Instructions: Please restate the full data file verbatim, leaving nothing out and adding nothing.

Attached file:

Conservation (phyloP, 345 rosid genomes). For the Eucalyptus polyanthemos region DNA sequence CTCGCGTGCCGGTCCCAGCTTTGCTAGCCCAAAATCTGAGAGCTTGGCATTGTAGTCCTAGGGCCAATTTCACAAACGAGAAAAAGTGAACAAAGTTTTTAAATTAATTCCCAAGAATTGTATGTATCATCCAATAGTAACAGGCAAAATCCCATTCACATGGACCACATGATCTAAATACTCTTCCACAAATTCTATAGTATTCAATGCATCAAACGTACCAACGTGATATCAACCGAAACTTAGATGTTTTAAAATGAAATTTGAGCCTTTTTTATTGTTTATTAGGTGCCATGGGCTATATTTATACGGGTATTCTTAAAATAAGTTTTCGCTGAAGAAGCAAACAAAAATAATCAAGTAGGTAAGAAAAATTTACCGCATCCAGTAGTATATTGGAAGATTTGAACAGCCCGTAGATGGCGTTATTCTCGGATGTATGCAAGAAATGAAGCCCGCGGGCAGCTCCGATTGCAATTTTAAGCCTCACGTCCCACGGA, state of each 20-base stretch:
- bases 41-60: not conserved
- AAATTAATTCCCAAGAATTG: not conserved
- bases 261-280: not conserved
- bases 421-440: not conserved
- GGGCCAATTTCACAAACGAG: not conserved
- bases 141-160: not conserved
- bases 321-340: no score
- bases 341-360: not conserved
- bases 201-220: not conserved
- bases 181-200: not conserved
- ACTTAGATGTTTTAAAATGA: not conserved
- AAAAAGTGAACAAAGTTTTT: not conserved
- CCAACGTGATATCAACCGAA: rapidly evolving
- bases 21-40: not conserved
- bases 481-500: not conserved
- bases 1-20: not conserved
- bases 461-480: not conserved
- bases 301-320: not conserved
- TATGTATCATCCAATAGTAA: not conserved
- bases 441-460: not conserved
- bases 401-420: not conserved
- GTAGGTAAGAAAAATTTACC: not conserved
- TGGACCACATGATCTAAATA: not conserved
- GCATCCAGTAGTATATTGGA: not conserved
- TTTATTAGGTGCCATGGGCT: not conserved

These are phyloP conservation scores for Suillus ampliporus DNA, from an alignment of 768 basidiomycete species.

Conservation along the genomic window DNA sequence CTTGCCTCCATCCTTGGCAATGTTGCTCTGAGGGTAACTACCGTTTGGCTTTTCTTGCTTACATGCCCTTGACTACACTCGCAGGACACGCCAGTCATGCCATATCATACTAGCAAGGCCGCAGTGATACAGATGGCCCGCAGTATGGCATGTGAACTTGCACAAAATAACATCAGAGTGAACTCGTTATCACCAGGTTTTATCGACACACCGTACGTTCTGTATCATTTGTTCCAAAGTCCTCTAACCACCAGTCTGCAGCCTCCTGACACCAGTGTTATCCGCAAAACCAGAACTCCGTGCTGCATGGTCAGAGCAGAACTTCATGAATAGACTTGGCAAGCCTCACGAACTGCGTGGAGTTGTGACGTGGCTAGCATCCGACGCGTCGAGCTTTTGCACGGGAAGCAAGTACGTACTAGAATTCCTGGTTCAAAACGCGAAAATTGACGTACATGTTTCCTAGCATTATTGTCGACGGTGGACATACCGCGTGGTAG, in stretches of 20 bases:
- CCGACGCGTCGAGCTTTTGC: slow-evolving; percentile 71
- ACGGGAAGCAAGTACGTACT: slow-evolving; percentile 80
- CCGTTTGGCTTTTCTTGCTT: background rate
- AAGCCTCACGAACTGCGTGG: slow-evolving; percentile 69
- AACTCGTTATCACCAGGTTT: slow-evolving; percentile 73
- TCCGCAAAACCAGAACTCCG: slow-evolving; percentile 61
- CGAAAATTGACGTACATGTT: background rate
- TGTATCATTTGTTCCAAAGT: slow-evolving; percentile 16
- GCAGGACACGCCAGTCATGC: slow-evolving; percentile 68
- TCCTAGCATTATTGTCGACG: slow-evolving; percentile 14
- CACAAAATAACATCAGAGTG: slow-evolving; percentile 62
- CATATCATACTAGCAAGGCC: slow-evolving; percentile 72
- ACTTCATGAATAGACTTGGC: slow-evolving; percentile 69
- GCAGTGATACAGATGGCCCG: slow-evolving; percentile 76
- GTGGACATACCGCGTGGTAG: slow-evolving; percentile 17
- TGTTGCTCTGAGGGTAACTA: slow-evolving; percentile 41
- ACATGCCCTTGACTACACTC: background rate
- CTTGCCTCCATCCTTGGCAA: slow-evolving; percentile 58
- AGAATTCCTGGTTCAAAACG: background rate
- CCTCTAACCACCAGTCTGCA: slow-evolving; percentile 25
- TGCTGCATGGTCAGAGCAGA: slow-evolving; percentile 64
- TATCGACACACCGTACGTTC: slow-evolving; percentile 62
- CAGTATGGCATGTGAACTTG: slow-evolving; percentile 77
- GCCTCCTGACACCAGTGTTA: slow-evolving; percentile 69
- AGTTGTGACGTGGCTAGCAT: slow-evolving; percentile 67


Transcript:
Conservation (phyloP, 345 rosid genomes). For the Eucalyptus polyanthemos region DNA sequence CTCGCGTGCCGGTCCCAGCTTTGCTAGCCCAAAATCTGAGAGCTTGGCATTGTAGTCCTAGGGCCAATTTCACAAACGAGAAAAAGTGAACAAAGTTTTTAAATTAATTCCCAAGAATTGTATGTATCATCCAATAGTAACAGGCAAAATCCCATTCACATGGACCACATGATCTAAATACTCTTCCACAAATTCTATAGTATTCAATGCATCAAACGTACCAACGTGATATCAACCGAAACTTAGATGTTTTAAAATGAAATTTGAGCCTTTTTTATTGTTTATTAGGTGCCATGGGCTATATTTATACGGGTATTCTTAAAATAAGTTTTCGCTGAAGAAGCAAACAAAAATAATCAAGTAGGTAAGAAAAATTTACCGCATCCAGTAGTATATTGGAAGATTTGAACAGCCCGTAGATGGCGTTATTCTCGGATGTATGCAAGAAATGAAGCCCGCGGGCAGCTCCGATTGCAATTTTAAGCCTCACGTCCCACGGA, state of each 20-base stretch:
- bases 41-60: not conserved
- AAATTAATTCCCAAGAATTG: not conserved
- bases 261-280: not conserved
- bases 421-440: not conserved
- GGGCCAATTTCACAAACGAG: not conserved
- bases 141-160: not conserved
- bases 321-340: no score
- bases 341-360: not conserved
- bases 201-220: not conserved
- bases 181-200: not conserved
- ACTTAGATGTTTTAAAATGA: not conserved
- AAAAAGTGAACAAAGTTTTT: not conserved
- CCAACGTGATATCAACCGAA: rapidly evolving
- bases 21-40: not conserved
- bases 481-500: not conserved
- bases 1-20: not conserved
- bases 461-480: not conserved
- bases 301-320: not conserved
- TATGTATCATCCAATAGTAA: not conserved
- bases 441-460: not conserved
- bases 401-420: not conserved
- GTAGGTAAGAAAAATTTACC: not conserved
- TGGACCACATGATCTAAATA: not conserved
- GCATCCAGTAGTATATTGGA: not conserved
- TTTATTAGGTGCCATGGGCT: not conserved

These are phyloP conservation scores for Suillus ampliporus DNA, from an alignment of 768 basidiomycete species.

Conservation along the genomic window DNA sequence CTTGCCTCCATCCTTGGCAATGTTGCTCTGAGGGTAACTACCGTTTGGCTTTTCTTGCTTACATGCCCTTGACTACACTCGCAGGACACGCCAGTCATGCCATATCATACTAGCAAGGCCGCAGTGATACAGATGGCCCGCAGTATGGCATGTGAACTTGCACAAAATAACATCAGAGTGAACTCGTTATCACCAGGTTTTATCGACACACCGTACGTTCTGTATCATTTGTTCCAAAGTCCTCTAACCACCAGTCTGCAGCCTCCTGACACCAGTGTTATCCGCAAAACCAGAACTCCGTGCTGCATGGTCAGAGCAGAACTTCATGAATAGACTTGGCAAGCCTCACGAACTGCGTGGAGTTGTGACGTGGCTAGCATCCGACGCGTCGAGCTTTTGCACGGGAAGCAAGTACGTACTAGAATTCCTGGTTCAAAACGCGAAAATTGACGTACATGTTTCCTAGCATTATTGTCGACGGTGGACATACCGCGTGGTAG, in stretches of 20 bases:
- CCGACGCGTCGAGCTTTTGC: slow-evolving; percentile 71
- ACGGGAAGCAAGTACGTACT: slow-evolving; percentile 80
- CCGTTTGGCTTTTCTTGCTT: background rate
- AAGCCTCACGAACTGCGTGG: slow-evolving; percentile 69
- AACTCGTTATCACCAGGTTT: slow-evolving; percentile 73
- TCCGCAAAACCAGAACTCCG: slow-evolving; percentile 61
- CGAAAATTGACGTACATGTT: background rate
- TGTATCATTTGTTCCAAAGT: slow-evolving; percentile 16
- GCAGGACACGCCAGTCATGC: slow-evolving; percentile 68
- TCCTAGCATTATTGTCGACG: slow-evolving; percentile 14
- CACAAAATAACATCAGAGTG: slow-evolving; percentile 62
- CATATCATACTAGCAAGGCC: slow-evolving; percentile 72
- ACTTCATGAATAGACTTGGC: slow-evolving; percentile 69
- GCAGTGATACAGATGGCCCG: slow-evolving; percentile 76
- GTGGACATACCGCGTGGTAG: slow-evolving; percentile 17
- TGTTGCTCTGAGGGTAACTA: slow-evolving; percentile 41
- ACATGCCCTTGACTACACTC: background rate
- CTTGCCTCCATCCTTGGCAA: slow-evolving; percentile 58
- AGAATTCCTGGTTCAAAACG: background rate
- CCTCTAACCACCAGTCTGCA: slow-evolving; percentile 25
- TGCTGCATGGTCAGAGCAGA: slow-evolving; percentile 64
- TATCGACACACCGTACGTTC: slow-evolving; percentile 62
- CAGTATGGCATGTGAACTTG: slow-evolving; percentile 77
- GCCTCCTGACACCAGTGTTA: slow-evolving; percentile 69
- AGTTGTGACGTGGCTAGCAT: slow-evolving; percentile 67